By Becky Sindelar
May 23, 2016 — From carbon emission challenges to newly installed solar panels to the 2,000 honeybees now occupying a high school rooftop, Jesuits and their collaborators have responded in force to Pope Francis’ groundbreaking encyclical on the environment. As the one-year anniversary of "Laudato Si': On the Care for Our Common Home" approaches, there’s been progress on Pope Francis’ call to action on climate change as a moral imperative, and yet, much more to do.
Loyola University Chicago students at work in a greenhouse on campus. (Photo by Natalie Battaglia)
Canadian Jesuit Father Michael Czerny, a member of the Pontifical Council for Justice and Peace who was involved in drafting the encyclical, said that Pope Francis “does not leave us with a text but with a challenge of how to live differently, of how to pray differently, how to work differently, and how to be happy differently, and this is a wonderful challenge for each and every one of us.” And a challenge that’s been taken up by Jesuits and Jesuit institutions around the world.
Fr. Czerny delivers a talk at a Faith, Food, and the Environment symposium in St. Paul, Minnesota.
Creighton University in Omaha, Nebraska, recently launched a degree program in sustainability, and on-campus sustainability efforts, such as community gardens, are a university priority. At the university's Root Down community garden, Asian refugees plant vegetables and are able to connect with one another as well as with the Creighton community.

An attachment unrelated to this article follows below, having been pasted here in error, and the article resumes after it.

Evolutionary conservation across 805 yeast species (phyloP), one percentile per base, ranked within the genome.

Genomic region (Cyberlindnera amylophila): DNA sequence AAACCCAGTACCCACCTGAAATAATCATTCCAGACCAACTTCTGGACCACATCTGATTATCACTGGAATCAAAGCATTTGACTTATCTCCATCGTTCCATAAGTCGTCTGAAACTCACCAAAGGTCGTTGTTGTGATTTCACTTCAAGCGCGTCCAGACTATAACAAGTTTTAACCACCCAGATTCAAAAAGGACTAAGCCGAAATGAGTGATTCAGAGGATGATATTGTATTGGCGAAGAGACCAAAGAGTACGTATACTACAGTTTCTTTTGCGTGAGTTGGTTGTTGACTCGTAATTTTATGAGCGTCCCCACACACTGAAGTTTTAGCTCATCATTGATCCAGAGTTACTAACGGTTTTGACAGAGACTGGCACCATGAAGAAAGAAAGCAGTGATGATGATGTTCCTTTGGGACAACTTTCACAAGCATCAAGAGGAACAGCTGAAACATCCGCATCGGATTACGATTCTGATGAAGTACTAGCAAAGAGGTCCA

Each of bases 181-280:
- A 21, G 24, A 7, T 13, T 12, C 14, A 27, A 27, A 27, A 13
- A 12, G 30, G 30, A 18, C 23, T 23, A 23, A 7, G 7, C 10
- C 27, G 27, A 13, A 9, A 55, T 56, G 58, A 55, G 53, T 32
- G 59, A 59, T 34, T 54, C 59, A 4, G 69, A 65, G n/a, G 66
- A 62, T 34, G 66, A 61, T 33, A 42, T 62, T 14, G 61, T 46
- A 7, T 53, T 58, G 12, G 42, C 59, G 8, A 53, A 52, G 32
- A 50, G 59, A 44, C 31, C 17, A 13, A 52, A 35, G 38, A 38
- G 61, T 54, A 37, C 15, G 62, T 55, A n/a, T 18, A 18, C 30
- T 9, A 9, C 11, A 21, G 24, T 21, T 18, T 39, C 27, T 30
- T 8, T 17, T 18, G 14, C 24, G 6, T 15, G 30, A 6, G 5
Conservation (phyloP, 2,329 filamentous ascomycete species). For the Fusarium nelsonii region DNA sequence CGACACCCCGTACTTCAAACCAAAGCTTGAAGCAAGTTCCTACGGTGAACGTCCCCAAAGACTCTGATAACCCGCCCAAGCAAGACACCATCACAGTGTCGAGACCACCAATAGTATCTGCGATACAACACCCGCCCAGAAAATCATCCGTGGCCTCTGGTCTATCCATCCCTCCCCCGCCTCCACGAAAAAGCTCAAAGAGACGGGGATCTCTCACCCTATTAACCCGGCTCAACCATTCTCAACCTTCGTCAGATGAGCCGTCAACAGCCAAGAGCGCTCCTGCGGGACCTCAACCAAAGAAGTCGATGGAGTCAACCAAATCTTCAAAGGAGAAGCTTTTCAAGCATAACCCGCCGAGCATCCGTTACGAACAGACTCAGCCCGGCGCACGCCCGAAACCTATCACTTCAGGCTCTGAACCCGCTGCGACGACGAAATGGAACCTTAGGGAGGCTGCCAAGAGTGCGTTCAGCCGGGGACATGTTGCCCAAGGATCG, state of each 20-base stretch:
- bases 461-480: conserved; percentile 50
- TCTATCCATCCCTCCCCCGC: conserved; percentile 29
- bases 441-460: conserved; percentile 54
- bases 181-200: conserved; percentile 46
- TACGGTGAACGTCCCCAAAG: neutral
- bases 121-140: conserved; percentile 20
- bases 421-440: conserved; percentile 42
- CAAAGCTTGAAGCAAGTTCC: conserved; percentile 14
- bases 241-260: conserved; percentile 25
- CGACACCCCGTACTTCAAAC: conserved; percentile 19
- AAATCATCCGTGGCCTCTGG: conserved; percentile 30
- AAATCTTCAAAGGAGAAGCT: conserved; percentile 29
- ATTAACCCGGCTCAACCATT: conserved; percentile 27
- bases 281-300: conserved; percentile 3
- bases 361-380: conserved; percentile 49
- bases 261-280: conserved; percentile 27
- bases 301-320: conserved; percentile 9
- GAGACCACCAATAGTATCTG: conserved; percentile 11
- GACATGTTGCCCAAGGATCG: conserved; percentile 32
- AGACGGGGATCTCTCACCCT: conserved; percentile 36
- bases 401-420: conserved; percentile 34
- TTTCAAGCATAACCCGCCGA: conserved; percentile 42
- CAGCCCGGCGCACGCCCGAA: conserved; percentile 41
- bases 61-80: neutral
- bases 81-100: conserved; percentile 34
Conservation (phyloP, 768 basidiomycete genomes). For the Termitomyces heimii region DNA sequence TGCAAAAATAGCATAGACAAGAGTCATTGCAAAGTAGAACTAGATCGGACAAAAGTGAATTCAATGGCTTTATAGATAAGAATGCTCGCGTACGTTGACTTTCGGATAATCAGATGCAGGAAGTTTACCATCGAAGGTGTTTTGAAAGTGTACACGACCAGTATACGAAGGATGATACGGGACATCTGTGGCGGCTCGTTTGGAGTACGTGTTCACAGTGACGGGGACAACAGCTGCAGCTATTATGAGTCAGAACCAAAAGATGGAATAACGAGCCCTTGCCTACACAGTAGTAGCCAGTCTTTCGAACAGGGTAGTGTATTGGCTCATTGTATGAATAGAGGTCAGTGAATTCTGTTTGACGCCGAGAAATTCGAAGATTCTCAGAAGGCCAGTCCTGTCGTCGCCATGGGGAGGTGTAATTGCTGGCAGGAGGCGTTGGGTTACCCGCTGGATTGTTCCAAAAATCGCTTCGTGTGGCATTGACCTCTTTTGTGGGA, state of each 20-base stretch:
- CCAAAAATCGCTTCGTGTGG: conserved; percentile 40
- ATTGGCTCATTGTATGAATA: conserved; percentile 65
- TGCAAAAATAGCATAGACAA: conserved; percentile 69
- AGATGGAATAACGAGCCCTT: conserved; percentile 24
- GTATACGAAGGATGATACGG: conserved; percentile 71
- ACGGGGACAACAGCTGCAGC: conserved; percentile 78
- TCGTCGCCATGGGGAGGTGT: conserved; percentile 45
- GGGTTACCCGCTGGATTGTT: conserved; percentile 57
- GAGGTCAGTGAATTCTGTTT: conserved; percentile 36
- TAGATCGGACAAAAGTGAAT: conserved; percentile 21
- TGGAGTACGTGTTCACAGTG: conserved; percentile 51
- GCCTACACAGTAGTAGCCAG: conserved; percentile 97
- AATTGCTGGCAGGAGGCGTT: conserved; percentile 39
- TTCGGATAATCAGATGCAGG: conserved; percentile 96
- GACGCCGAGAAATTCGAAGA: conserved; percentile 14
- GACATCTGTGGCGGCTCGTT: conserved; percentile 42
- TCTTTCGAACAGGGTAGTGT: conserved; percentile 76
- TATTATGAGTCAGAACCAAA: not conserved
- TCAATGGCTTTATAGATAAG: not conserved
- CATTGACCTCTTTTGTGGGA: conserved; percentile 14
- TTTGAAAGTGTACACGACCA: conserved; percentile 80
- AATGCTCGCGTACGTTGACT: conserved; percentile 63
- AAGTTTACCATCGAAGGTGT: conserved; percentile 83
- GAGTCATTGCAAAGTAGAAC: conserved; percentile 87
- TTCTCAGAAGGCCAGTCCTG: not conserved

Barbara Dilly (foreground), a professor in the Department of Cultural and Society Studies at Creighton University, at one of Creighton's community garden projects. (Photo by Creighton University)
Gonzaga University in Spokane, Washington, hosted a variety of events during the 2015-16 academic year aimed at making the encyclical approachable and engaging to a wide audience. “As a Catholic, Jesuit university, it is our mission to critically engage the pope’s prophetic vision and to discern with our students how to apply its teachings both inside and outside of the classroom as well as in our own institutional efforts at becoming an ever ‘greener’ campus,” said Father Tim Clancy, SJ, associate professor of philosophy at Gonzaga.
Loyola University Chicago responded to the encyclical by hosting “Caring for Our Common Home: Conversations on Ecology and Justice” last September. Faculty spoke on topics including ecology, globalization and global health.
The university also hosted its third annual conference on climate change this year, “Global Climate Change: Economic Challenges and Solutions.” The three-day conference drew more than 600 attendees including representatives from 15 Jesuit colleges and universities.
Jesuit high schools are also starting new initiatives. At Cheverus High School in Portland, Maine, the science department revamped the freshman science curriculum to focus on ways to become better citizen-scientists. “We became pretty convinced that we really were changing the hearts of colleagues and staff who previously didn’t really see climate change as a human justice issue,” said theology teacher Mary King.
King, along with two other faculty members, also created the Ignatian Carbon Challenge, an effort to increase reflection and action among other schools in the Jesuit network.
The Carbon Challenge invites both individuals and institutions to address climate change and environmental justice through a series of monthly challenges, such as going a whole week without using Ziploc bags for lunches, not wasting any food for two days or researching the sustainability practices of students’ favorite clothing companies.
At McQuaid Jesuit High School in Rochester, New York, the Biodiversity Club and staff worked with members of a bee conservation organization to introduce 2,000 Italian honeybees to a new rooftop beehive at the school. McQuaid students will provide a safe space for the bees, which are facing declining populations.
McQuaid Jesuit High's rooftop beehives.